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APD 94045
February 15, 1994

APD 94045

February 15, 1994

This appeal arises under the Texas Workers' Compensation Act, TEX. LAB. CODE ANN. § 401.001 et seq. (1989 Act). A contested case hearing was held in (city), Texas, on November 23, 1993, (hearing officer) presiding. The contested issues were whether the appell ant, hereinafter claimant, had reached maximum medical improvement (MMI) and, if so, on what date; if the claimant has reached MMI, what is the impairment rating; and did the claimant have disability from (date of injury), to the present time resulting from an injury sustained on (previous injury). The claimant takes this appeal from the hearing officer's determination that the claimant reached MMI on April 5, 1993, with a 10% whole body impairment rating pursuant to the report of the doctor designated by the Texas Workers' Compensation Commission (Commission). She contends that she has not reached MMI, and encloses with her appeal medical reports dated after the contested case hearing. Claimant also disagrees with the hearing officer's determination that she had disability beginning (date of injury), stating that she began losing time from work on May 30th. The respondent, hereinafter carrier, contends that the hearing officer's decision is supported by the evidence.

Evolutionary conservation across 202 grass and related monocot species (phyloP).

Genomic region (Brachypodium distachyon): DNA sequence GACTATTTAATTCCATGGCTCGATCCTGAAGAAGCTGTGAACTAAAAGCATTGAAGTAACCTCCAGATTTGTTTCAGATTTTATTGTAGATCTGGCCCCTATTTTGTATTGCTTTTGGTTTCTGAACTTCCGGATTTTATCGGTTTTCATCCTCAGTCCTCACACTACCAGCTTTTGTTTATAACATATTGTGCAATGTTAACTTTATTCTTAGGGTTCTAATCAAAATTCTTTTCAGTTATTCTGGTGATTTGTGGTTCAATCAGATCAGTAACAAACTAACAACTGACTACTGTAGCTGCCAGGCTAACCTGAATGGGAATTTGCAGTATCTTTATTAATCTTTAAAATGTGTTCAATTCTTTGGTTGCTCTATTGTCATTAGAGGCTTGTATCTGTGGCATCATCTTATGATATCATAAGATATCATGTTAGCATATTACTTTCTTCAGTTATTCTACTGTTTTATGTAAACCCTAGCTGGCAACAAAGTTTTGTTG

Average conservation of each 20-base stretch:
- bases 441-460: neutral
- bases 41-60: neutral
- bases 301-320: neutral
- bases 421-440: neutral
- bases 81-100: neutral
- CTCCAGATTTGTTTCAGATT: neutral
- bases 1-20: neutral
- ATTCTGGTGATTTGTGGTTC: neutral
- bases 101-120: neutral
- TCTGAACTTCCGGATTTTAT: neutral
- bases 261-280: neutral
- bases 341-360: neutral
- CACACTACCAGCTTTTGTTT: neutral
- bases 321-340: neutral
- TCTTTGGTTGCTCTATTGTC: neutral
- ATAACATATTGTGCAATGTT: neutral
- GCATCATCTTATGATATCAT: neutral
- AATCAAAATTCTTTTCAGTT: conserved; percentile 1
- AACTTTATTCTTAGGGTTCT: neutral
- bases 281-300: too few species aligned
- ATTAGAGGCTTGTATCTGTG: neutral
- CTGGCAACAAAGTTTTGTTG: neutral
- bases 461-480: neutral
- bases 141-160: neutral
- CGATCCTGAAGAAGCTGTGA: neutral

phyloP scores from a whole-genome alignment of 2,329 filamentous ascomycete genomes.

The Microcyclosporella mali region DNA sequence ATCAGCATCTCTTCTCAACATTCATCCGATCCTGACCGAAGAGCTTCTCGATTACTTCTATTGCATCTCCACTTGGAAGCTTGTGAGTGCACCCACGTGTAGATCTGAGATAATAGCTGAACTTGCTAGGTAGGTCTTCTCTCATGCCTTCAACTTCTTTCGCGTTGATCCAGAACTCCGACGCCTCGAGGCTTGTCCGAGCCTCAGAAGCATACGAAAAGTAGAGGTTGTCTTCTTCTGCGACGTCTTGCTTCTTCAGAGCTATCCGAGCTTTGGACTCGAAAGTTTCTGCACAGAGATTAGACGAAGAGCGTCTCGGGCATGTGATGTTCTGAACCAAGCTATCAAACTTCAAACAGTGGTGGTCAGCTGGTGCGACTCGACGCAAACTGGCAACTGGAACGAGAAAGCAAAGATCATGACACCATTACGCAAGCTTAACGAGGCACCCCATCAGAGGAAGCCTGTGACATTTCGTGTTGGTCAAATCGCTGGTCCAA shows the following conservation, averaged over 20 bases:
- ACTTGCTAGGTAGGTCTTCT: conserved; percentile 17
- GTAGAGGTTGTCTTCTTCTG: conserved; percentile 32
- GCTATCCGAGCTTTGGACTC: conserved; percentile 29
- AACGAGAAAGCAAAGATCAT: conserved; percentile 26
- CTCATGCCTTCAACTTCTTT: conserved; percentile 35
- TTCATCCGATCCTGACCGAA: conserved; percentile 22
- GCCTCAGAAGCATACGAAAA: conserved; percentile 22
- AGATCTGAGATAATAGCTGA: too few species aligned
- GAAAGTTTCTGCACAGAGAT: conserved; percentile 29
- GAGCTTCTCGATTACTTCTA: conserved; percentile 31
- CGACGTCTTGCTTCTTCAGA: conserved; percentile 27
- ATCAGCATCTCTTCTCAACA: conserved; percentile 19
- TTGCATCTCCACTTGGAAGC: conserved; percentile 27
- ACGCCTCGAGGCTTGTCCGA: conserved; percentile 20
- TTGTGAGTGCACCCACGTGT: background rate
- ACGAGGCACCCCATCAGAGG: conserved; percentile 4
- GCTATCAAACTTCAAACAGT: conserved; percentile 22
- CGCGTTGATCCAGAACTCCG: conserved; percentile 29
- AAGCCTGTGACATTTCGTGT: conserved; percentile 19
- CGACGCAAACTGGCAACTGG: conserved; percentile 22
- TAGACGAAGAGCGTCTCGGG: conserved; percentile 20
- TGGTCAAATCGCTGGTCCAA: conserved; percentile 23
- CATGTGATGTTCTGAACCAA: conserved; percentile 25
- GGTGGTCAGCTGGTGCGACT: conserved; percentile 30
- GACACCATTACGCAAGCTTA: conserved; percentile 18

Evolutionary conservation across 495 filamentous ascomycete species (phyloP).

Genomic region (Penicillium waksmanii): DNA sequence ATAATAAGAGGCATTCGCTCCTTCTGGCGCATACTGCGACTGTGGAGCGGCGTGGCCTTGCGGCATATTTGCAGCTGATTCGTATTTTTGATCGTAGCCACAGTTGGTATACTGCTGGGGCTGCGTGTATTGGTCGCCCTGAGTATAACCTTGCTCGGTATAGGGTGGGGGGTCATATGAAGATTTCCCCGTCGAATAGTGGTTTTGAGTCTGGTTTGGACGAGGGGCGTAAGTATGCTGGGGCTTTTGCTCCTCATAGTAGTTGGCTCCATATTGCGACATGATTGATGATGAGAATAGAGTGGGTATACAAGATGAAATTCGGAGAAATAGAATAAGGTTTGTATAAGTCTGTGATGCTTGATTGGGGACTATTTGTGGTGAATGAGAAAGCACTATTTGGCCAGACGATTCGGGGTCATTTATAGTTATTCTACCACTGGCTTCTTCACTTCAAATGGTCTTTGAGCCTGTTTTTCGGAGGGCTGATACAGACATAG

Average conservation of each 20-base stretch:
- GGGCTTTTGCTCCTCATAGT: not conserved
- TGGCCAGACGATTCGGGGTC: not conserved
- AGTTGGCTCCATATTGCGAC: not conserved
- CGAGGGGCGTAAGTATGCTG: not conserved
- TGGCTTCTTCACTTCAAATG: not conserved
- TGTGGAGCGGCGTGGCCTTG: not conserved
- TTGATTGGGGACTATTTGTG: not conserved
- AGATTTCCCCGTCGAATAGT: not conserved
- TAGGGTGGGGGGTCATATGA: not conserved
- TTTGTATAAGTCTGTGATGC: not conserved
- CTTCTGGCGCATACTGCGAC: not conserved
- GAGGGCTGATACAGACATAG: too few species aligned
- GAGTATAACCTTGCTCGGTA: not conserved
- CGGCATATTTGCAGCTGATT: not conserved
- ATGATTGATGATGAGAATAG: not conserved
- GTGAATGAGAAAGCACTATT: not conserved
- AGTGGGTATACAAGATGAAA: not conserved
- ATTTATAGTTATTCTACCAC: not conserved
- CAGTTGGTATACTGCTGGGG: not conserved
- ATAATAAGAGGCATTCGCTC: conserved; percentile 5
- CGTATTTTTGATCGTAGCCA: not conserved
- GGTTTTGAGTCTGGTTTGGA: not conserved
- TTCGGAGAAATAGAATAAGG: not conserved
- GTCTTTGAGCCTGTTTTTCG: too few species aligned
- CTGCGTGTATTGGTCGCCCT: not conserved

We affirm the decision and order of the hearing officer.

The claimant suffered an injury to her lower back on (date), while employed by (employer). She was first seen by her family doctor, (Dr. HE), who diagnosed low back strain, prescribed medication, and released claimant to light duty work. When claimant was unable to perform the light duty work she returned to Dr. HE, who took her off work and referred her to (Dr. R) in June. Dr. R, who diagnosed lumbar facet syndrome and sprain/strain of the sacroiliac, treated claimant for 10 months, during which time he performed local injections, sent her to physical therapy, and referred her to other doctors who he said treated her "without significant resolution of her discomfort."

A July 21, 1992, CT scan of the lumbar spine found a broad-based annular disc bulge at L5-S1 with additional findings of minimal facet arthropathy and lateral recess stenosis at this level. On September 10th claimant saw carrier's doctor, (Dr. S), who noted claimant's continued complaints of pain and said she had not reached MMI but that she could return to limited duty work; he also recommended an MRI. A lumbar spine MRI performed on September 18, 1992, was essentially normal, with degenerative disc dehydration at L5-S1, but no evidence of herniation.